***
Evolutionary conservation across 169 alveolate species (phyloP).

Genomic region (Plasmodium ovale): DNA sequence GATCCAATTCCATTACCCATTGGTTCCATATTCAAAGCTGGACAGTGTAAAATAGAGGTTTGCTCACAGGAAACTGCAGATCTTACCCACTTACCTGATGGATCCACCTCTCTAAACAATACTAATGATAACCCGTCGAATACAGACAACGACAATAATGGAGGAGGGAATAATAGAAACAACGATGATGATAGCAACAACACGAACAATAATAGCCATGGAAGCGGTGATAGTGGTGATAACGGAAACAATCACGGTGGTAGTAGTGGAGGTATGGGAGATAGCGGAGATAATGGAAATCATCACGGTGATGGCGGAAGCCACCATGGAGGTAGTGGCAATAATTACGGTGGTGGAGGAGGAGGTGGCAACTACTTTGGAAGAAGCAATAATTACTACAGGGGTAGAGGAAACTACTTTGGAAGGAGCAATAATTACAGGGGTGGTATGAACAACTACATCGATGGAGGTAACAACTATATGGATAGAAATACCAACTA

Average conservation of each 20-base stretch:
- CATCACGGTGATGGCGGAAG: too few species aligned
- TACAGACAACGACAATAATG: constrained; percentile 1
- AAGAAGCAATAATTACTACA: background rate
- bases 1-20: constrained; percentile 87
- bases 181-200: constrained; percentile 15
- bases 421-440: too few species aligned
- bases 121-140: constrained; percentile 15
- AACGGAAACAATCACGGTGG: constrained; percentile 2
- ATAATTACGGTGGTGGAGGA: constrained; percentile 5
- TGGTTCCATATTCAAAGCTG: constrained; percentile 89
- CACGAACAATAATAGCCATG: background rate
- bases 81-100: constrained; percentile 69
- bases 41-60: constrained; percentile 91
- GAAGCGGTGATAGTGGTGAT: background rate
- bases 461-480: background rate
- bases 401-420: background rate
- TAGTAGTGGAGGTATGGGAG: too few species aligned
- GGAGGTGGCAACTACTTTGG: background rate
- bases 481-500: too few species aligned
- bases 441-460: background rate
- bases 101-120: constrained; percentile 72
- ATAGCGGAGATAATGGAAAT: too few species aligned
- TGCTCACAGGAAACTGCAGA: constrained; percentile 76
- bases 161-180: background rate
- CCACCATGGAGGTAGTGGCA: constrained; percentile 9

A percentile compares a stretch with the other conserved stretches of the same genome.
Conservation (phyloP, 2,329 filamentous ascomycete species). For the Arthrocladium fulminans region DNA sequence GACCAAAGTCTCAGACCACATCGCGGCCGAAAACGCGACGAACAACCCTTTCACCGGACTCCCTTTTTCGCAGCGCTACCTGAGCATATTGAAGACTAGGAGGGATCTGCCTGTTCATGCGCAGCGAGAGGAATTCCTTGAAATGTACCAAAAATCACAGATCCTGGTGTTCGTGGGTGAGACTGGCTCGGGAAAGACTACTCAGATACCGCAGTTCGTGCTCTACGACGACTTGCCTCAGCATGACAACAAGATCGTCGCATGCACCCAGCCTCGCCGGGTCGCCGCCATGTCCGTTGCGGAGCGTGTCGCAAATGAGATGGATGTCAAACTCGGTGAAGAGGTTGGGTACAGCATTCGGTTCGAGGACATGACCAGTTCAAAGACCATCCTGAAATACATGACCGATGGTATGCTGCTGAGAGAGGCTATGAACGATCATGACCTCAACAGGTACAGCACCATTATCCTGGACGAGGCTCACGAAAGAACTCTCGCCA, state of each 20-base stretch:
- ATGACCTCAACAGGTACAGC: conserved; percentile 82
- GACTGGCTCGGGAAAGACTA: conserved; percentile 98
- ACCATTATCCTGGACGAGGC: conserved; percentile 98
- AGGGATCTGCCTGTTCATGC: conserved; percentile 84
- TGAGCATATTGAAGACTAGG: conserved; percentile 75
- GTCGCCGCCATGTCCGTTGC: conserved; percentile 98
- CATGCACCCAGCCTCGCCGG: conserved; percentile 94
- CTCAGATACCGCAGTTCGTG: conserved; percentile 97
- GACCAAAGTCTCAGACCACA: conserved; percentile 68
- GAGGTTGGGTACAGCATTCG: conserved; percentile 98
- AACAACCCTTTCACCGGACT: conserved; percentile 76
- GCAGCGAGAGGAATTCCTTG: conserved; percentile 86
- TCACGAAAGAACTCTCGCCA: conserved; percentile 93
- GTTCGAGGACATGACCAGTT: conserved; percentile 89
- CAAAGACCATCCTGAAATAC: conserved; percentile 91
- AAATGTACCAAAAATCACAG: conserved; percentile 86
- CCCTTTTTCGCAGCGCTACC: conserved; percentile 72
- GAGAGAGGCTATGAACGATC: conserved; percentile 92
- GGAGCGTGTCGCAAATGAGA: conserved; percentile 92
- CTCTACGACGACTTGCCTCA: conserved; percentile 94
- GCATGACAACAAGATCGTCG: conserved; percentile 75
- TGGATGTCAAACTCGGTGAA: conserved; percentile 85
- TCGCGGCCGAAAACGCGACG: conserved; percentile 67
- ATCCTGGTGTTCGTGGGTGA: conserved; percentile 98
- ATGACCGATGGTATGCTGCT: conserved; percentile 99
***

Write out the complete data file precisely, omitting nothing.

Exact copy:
Evolutionary conservation across 169 alveolate species (phyloP).

Genomic region (Plasmodium ovale): DNA sequence GATCCAATTCCATTACCCATTGGTTCCATATTCAAAGCTGGACAGTGTAAAATAGAGGTTTGCTCACAGGAAACTGCAGATCTTACCCACTTACCTGATGGATCCACCTCTCTAAACAATACTAATGATAACCCGTCGAATACAGACAACGACAATAATGGAGGAGGGAATAATAGAAACAACGATGATGATAGCAACAACACGAACAATAATAGCCATGGAAGCGGTGATAGTGGTGATAACGGAAACAATCACGGTGGTAGTAGTGGAGGTATGGGAGATAGCGGAGATAATGGAAATCATCACGGTGATGGCGGAAGCCACCATGGAGGTAGTGGCAATAATTACGGTGGTGGAGGAGGAGGTGGCAACTACTTTGGAAGAAGCAATAATTACTACAGGGGTAGAGGAAACTACTTTGGAAGGAGCAATAATTACAGGGGTGGTATGAACAACTACATCGATGGAGGTAACAACTATATGGATAGAAATACCAACTA

Average conservation of each 20-base stretch:
- CATCACGGTGATGGCGGAAG: too few species aligned
- TACAGACAACGACAATAATG: constrained; percentile 1
- AAGAAGCAATAATTACTACA: background rate
- bases 1-20: constrained; percentile 87
- bases 181-200: constrained; percentile 15
- bases 421-440: too few species aligned
- bases 121-140: constrained; percentile 15
- AACGGAAACAATCACGGTGG: constrained; percentile 2
- ATAATTACGGTGGTGGAGGA: constrained; percentile 5
- TGGTTCCATATTCAAAGCTG: constrained; percentile 89
- CACGAACAATAATAGCCATG: background rate
- bases 81-100: constrained; percentile 69
- bases 41-60: constrained; percentile 91
- GAAGCGGTGATAGTGGTGAT: background rate
- bases 461-480: background rate
- bases 401-420: background rate
- TAGTAGTGGAGGTATGGGAG: too few species aligned
- GGAGGTGGCAACTACTTTGG: background rate
- bases 481-500: too few species aligned
- bases 441-460: background rate
- bases 101-120: constrained; percentile 72
- ATAGCGGAGATAATGGAAAT: too few species aligned
- TGCTCACAGGAAACTGCAGA: constrained; percentile 76
- bases 161-180: background rate
- CCACCATGGAGGTAGTGGCA: constrained; percentile 9

A percentile compares a stretch with the other conserved stretches of the same genome.
Conservation (phyloP, 2,329 filamentous ascomycete species). For the Arthrocladium fulminans region DNA sequence GACCAAAGTCTCAGACCACATCGCGGCCGAAAACGCGACGAACAACCCTTTCACCGGACTCCCTTTTTCGCAGCGCTACCTGAGCATATTGAAGACTAGGAGGGATCTGCCTGTTCATGCGCAGCGAGAGGAATTCCTTGAAATGTACCAAAAATCACAGATCCTGGTGTTCGTGGGTGAGACTGGCTCGGGAAAGACTACTCAGATACCGCAGTTCGTGCTCTACGACGACTTGCCTCAGCATGACAACAAGATCGTCGCATGCACCCAGCCTCGCCGGGTCGCCGCCATGTCCGTTGCGGAGCGTGTCGCAAATGAGATGGATGTCAAACTCGGTGAAGAGGTTGGGTACAGCATTCGGTTCGAGGACATGACCAGTTCAAAGACCATCCTGAAATACATGACCGATGGTATGCTGCTGAGAGAGGCTATGAACGATCATGACCTCAACAGGTACAGCACCATTATCCTGGACGAGGCTCACGAAAGAACTCTCGCCA, state of each 20-base stretch:
- ATGACCTCAACAGGTACAGC: conserved; percentile 82
- GACTGGCTCGGGAAAGACTA: conserved; percentile 98
- ACCATTATCCTGGACGAGGC: conserved; percentile 98
- AGGGATCTGCCTGTTCATGC: conserved; percentile 84
- TGAGCATATTGAAGACTAGG: conserved; percentile 75
- GTCGCCGCCATGTCCGTTGC: conserved; percentile 98
- CATGCACCCAGCCTCGCCGG: conserved; percentile 94
- CTCAGATACCGCAGTTCGTG: conserved; percentile 97
- GACCAAAGTCTCAGACCACA: conserved; percentile 68
- GAGGTTGGGTACAGCATTCG: conserved; percentile 98
- AACAACCCTTTCACCGGACT: conserved; percentile 76
- GCAGCGAGAGGAATTCCTTG: conserved; percentile 86
- TCACGAAAGAACTCTCGCCA: conserved; percentile 93
- GTTCGAGGACATGACCAGTT: conserved; percentile 89
- CAAAGACCATCCTGAAATAC: conserved; percentile 91
- AAATGTACCAAAAATCACAG: conserved; percentile 86
- CCCTTTTTCGCAGCGCTACC: conserved; percentile 72
- GAGAGAGGCTATGAACGATC: conserved; percentile 92
- GGAGCGTGTCGCAAATGAGA: conserved; percentile 92
- CTCTACGACGACTTGCCTCA: conserved; percentile 94
- GCATGACAACAAGATCGTCG: conserved; percentile 75
- TGGATGTCAAACTCGGTGAA: conserved; percentile 85
- TCGCGGCCGAAAACGCGACG: conserved; percentile 67
- ATCCTGGTGTTCGTGGGTGA: conserved; percentile 98
- ATGACCGATGGTATGCTGCT: conserved; percentile 99